I then took to going through the forests. I wore my shoes out observing nature. That is a lot of walking. I was not constanly in a car, or house, or building. Much of my free time became interacting with nature. These costs I have gladdly paid.

RANT WARNING!!!
I found a stick!
This initially does not seem impressive, but it became a very valuable tool. I could defend myself against predators (cougars)vs.(eucalyptus). It helped me walk when my syatic nerve flared up. It became my primary planting tool. Dig a hole drop a seed cover seed move on. No bending or stooping. Very little effort involved. I could move quickly and quietly through a forest or public zone. Causing very little disturbance.
The stick became a source of revenue. Sanded and oiled they became valuable to others. I would go clean up the forest detritus (fire hazard). Trim the sticks with a simple hand saw, drill a hole in the top for a simple leather thong. Sand with 40 grit, 80 grit, 120 grit. Oil with olive oil. Let it dry. People would see this beautiful stick and approach me to purchase it. Cost: a walk through the woods, being a good steward of the forest.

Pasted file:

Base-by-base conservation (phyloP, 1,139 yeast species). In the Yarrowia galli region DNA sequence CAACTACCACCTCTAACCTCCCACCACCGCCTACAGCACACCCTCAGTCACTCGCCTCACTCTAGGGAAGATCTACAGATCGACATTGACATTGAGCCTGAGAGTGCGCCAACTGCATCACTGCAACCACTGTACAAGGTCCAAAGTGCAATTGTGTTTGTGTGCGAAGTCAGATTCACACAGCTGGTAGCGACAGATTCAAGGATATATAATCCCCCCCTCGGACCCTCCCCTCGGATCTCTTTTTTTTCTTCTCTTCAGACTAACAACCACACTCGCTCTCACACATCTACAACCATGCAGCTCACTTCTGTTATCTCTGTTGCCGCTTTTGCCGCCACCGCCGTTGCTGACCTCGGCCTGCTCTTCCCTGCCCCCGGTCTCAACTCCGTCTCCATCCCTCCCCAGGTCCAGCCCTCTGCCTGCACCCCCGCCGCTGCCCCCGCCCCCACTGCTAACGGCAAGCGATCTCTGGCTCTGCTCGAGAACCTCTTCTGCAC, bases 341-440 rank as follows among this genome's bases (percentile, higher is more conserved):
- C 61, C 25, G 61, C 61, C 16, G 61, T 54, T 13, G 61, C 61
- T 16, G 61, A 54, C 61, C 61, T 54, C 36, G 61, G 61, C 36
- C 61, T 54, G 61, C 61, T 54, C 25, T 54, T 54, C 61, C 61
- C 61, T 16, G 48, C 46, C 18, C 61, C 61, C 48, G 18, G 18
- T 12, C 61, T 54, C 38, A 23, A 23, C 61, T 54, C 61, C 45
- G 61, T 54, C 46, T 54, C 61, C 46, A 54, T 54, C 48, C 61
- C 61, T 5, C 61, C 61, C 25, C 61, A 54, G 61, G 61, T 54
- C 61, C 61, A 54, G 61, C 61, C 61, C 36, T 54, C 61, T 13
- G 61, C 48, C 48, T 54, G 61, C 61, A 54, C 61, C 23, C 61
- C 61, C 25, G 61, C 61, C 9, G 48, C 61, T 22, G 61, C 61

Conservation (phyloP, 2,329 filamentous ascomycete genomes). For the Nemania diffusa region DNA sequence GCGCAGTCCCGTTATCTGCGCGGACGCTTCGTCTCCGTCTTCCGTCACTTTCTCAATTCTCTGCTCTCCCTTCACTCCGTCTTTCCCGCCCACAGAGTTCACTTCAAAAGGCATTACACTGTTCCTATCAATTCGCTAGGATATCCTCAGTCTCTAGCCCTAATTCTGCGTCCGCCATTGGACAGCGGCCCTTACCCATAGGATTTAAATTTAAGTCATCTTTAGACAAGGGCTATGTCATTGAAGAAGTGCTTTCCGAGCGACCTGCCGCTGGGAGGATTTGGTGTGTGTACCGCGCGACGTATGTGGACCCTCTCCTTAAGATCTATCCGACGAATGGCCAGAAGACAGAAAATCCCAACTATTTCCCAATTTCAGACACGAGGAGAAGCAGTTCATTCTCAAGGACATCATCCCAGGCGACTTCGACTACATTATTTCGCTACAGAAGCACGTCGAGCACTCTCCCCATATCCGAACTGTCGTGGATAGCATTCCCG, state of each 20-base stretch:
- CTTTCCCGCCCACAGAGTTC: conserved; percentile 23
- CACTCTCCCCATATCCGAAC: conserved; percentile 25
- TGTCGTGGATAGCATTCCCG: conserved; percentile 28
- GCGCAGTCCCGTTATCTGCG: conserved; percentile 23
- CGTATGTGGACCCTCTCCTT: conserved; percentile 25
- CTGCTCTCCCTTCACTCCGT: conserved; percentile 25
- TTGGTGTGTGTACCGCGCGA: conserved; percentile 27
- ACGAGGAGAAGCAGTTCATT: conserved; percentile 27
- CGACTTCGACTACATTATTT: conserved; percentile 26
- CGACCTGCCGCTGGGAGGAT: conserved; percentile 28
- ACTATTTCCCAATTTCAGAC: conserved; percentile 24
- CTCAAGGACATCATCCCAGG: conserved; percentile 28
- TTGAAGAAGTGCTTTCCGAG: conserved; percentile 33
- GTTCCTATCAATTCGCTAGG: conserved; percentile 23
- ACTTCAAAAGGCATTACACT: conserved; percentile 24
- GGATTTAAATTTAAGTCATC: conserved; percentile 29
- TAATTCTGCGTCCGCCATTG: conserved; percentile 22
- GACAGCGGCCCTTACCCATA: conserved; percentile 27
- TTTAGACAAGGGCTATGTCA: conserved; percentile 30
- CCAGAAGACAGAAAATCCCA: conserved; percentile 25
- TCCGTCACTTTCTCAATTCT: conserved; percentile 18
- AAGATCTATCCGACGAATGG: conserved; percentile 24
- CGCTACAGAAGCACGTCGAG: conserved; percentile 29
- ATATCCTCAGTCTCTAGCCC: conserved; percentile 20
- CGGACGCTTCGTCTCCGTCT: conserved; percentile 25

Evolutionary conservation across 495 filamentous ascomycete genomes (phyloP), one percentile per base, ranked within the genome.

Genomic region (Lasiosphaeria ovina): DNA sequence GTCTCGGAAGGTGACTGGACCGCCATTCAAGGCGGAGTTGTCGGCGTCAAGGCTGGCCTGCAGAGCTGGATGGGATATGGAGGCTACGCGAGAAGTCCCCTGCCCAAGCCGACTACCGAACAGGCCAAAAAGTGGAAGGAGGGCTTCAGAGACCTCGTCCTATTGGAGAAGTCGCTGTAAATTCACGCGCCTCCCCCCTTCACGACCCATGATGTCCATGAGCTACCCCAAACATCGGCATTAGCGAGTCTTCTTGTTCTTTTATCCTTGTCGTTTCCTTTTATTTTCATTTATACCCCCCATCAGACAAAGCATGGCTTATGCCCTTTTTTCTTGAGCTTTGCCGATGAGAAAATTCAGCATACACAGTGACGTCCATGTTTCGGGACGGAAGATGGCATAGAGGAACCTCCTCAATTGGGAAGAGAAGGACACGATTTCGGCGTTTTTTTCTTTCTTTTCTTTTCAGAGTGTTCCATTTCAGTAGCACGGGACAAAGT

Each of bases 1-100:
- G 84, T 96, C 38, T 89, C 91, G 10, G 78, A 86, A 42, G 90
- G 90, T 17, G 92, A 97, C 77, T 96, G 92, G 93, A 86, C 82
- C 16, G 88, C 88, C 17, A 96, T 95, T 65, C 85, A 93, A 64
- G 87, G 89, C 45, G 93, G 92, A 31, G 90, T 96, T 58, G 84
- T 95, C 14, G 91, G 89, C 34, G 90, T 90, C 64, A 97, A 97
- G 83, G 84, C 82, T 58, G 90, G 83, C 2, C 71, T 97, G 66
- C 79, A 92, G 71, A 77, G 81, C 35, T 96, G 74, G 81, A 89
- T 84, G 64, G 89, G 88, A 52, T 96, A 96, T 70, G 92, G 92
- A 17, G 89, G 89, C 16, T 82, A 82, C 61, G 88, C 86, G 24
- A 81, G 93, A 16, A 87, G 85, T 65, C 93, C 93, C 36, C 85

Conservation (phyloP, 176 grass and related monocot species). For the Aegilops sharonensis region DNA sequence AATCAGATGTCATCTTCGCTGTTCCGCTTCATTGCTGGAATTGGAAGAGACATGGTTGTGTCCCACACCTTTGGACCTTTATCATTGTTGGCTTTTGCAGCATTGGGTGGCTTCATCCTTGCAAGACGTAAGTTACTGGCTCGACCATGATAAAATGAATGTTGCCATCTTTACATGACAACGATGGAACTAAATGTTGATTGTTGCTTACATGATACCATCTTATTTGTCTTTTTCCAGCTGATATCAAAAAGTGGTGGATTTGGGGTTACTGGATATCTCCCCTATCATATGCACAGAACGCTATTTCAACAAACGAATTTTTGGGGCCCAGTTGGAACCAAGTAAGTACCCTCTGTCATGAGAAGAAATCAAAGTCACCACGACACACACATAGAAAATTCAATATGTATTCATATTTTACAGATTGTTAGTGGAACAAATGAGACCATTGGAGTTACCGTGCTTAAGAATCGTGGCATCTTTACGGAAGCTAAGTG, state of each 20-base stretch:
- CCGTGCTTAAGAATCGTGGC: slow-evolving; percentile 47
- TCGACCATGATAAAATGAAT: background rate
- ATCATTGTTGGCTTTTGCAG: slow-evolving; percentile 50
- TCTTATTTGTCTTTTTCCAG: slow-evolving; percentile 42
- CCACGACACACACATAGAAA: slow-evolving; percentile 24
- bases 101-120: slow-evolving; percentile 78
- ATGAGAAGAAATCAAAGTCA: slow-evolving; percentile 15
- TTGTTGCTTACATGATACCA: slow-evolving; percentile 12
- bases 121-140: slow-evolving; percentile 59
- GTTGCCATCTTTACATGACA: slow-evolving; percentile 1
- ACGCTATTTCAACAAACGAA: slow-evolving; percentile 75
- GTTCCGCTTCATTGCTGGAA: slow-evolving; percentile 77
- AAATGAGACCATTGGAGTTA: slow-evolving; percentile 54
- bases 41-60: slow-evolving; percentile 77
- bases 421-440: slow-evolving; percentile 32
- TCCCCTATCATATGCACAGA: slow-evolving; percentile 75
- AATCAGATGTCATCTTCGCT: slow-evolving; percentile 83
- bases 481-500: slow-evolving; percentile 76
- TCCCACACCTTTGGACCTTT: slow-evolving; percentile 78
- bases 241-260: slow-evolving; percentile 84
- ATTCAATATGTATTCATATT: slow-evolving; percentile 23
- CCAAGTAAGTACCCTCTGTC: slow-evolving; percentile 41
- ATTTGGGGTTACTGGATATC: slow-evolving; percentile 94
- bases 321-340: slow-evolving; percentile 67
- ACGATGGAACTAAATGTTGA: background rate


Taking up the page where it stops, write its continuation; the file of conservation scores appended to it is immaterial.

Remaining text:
The stick also helped me recover trash from the forest, where poison oak is really nasty. Trash clean up became part of the routine. I never realized how many smokers just throw away there trash everywhere. If you are a smoker I am referring to you. Discarding tabacco waste spreads specific fungal blights etc. the fiberglass filter can take estimated times of up to 100 years to be broken down. IT IS DAMB NASTY! SOMEONE ELSE HAS TO CLEAN THAT @$#% UP!